Fortunately, an obligation free handout or a permanent custodial state are not the only two alternatives for welfare policy. As economist James J Heckman points out, Murray’s mistake is to think that there’s nothing we can do to improve people’s skills and their ability to take control of their own lives. Murray believes that intelligence determines economic success and that this is largely determined by a person’s genes. Low IQ people tend to partner with other low IQ people and they tend have low IQ children. His claim that black Americans have a lower average IQ than whites triggered outrage when The Bell Curve was published.
The custodial state is one response to this kind of pessimism while Murray’s abandonment of mutual obligation is another. What Heckman argues, however, is that it possible to work with disadvantaged parents and children to build up skills and reduce economic inequality. He stresses the importance of skills and personality traits that go beyond IQ. In a paper for the Boston Review he writes: “Contrary to the views of genetic determinists, experimental evidence shows that intervening early can produce positive and lasting effects on children in disadvantaged families.”
By focusing our efforts on disadvantaged families and communities we can move beyond the kind of paternalistic and illiberal policies Murray warns about. We can do a lot better than perpetually supervising people so they don’t damage themselves or their children; we can give them back control over their lives. As Heckman argues, the skills developed through effective interventions “empower people to be what they want to be and do not force them to make particular choices or adopt one way of life over another.”
The idea that government has the ability to expand equality of opportunity by working with highly disadvantaged children, families and communities shouldn’t be an ideological one. In Australia Heckman’s research has been cited approvingly by academics, the Productivity Commission and MPs on both sides of politics.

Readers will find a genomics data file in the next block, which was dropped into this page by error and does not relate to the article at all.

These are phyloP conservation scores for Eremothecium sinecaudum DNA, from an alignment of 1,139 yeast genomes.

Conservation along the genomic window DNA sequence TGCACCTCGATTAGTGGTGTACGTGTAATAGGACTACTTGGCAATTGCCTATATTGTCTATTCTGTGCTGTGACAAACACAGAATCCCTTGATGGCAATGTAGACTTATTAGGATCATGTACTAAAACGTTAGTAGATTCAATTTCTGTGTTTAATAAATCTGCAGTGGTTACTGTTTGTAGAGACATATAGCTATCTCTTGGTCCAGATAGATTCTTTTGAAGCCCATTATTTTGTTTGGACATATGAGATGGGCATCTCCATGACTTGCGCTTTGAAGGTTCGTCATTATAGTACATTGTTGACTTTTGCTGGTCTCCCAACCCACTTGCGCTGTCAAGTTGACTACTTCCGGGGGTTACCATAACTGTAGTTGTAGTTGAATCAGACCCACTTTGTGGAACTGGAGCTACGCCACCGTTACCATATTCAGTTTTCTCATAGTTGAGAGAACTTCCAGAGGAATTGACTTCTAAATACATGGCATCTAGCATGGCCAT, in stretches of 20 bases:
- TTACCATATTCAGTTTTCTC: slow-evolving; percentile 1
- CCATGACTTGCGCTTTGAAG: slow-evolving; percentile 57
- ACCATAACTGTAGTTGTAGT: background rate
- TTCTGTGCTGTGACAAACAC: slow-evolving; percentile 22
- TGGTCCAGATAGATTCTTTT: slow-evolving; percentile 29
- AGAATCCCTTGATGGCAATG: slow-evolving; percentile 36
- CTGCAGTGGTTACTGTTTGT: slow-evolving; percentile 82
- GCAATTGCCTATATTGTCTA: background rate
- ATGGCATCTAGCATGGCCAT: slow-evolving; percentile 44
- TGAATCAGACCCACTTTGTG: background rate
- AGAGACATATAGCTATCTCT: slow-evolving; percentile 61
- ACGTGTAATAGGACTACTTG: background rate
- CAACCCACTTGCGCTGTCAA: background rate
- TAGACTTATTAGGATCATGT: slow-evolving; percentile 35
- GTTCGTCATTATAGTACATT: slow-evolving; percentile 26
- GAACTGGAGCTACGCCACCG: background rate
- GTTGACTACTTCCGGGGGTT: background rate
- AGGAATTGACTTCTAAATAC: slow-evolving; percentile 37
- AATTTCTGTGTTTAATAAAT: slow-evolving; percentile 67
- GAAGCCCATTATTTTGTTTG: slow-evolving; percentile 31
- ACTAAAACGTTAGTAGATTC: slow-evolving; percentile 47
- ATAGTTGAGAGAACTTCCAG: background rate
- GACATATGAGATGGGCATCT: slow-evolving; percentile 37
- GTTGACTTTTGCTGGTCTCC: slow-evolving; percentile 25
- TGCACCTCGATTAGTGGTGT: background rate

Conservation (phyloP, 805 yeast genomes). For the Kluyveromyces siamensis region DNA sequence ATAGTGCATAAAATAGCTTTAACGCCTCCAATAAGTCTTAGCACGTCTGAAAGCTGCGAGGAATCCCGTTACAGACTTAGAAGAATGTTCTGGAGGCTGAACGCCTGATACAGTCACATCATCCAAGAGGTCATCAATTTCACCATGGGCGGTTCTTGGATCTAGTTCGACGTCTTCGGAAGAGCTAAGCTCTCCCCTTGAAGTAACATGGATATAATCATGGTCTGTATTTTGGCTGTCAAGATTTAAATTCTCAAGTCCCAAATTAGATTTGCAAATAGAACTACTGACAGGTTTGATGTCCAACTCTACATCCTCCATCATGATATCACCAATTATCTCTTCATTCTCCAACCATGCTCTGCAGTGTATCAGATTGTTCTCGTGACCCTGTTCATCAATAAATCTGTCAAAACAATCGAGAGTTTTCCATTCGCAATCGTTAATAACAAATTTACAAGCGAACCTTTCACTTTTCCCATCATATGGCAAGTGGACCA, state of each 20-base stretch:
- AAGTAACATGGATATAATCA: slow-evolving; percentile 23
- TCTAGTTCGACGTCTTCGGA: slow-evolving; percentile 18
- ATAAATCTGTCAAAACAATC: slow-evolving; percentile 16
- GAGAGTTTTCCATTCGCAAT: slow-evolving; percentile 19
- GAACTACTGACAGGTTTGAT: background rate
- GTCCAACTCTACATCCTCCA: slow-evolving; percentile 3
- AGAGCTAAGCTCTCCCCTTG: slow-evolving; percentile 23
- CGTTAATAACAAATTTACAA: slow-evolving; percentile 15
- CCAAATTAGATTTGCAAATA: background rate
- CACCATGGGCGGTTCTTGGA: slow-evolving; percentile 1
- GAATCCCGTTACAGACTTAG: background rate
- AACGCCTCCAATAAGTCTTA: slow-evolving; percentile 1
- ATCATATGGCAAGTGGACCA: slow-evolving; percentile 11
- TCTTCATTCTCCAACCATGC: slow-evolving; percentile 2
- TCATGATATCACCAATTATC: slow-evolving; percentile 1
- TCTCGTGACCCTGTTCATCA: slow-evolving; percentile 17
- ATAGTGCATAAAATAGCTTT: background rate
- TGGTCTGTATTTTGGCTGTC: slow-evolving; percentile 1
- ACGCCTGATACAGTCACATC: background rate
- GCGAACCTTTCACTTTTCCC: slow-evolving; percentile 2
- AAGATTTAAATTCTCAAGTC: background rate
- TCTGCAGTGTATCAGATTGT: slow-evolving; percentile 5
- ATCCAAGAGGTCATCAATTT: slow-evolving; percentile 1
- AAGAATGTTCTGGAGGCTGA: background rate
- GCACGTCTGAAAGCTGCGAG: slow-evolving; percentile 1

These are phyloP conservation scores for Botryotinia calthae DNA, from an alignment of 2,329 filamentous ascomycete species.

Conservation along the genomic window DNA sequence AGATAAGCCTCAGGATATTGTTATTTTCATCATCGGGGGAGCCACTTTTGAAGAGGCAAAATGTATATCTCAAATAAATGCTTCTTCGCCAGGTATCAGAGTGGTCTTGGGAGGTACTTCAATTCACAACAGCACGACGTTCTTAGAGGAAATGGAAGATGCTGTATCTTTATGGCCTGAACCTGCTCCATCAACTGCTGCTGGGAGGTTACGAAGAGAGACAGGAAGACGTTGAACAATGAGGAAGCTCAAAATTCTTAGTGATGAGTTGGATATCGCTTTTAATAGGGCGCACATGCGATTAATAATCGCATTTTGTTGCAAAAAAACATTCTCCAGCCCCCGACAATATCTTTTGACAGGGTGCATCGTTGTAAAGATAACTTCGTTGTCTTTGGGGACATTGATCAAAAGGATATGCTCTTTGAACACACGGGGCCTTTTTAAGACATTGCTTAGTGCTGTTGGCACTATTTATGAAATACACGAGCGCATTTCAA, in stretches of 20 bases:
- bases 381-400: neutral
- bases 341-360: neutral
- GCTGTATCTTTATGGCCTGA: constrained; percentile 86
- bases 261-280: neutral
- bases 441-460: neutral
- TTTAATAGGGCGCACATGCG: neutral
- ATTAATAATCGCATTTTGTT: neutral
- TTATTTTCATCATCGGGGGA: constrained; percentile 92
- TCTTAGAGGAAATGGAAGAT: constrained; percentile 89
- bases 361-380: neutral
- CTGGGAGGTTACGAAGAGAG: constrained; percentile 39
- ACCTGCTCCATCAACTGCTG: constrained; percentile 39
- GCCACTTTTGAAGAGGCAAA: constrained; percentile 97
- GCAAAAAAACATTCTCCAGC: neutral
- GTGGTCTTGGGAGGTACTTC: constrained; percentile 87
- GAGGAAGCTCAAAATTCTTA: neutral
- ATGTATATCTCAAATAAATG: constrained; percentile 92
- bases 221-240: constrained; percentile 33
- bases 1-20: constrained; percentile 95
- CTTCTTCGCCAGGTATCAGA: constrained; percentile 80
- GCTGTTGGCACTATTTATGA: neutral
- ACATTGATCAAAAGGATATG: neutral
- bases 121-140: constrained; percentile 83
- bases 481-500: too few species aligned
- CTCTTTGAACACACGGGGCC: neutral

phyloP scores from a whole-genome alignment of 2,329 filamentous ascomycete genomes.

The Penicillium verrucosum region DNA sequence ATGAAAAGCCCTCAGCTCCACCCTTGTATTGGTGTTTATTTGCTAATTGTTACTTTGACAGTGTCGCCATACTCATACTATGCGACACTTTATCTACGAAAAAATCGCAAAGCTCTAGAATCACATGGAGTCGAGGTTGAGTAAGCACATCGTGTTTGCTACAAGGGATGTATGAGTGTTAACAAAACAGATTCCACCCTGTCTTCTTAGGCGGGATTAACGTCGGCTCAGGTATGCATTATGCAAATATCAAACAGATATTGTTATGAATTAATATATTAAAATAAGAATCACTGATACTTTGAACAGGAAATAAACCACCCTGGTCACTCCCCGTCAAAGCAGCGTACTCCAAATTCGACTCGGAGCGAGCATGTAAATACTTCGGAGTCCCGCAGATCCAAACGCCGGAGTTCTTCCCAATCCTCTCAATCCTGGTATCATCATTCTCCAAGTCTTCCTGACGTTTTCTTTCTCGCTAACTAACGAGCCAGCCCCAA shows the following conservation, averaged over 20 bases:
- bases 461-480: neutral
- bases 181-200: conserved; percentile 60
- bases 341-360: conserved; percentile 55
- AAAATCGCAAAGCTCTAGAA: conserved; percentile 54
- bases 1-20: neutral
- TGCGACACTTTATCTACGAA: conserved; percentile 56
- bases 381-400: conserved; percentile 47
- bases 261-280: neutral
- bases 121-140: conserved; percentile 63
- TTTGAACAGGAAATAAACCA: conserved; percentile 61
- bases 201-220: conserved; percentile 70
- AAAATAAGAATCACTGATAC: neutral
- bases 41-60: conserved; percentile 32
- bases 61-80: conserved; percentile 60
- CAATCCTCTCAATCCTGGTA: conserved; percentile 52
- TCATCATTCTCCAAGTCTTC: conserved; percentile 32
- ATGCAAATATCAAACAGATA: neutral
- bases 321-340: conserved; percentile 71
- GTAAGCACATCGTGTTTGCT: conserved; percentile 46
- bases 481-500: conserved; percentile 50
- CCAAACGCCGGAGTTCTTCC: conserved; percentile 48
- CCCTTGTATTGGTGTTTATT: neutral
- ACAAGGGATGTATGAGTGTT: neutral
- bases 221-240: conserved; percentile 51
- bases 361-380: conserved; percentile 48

Australia has also taken some small steps towards a preventative, early intervention approach with programs like Communities for Children that support children’s development by investing in parenting skills and strengthening families and communities. We could and should do much more.
Despite Murray’s rhetoric about reinvigorating community, philanthropy and the spirit of volunteerism, these kinds of programs won’t survive without government support. We don’t fund our military, schools, and hospitals that way and we shouldn’t fund crucial social programs that way either. While volunteers have an important role in delivering successful social services, programs dealing with highly disadvantaged and vulnerable people require a high level of professional skill and experience.
In a political environment dominated by opinion polls and focus groups, we can’t count on government to pay attention to things we don’t pay attention to. If we stop caring about the opportunities of Australia’s most disadvantaged families and communities then, chances are, the government will stop caring too.
We need to demand that our governments reach out to people trapped in disadvantage and make sure everyone has a chance at success. And despite what Murray says, it is possible to expand equality of opportunity.
Executive Director Catholic Social Services Australia
Photo: Flickr / HazelMotes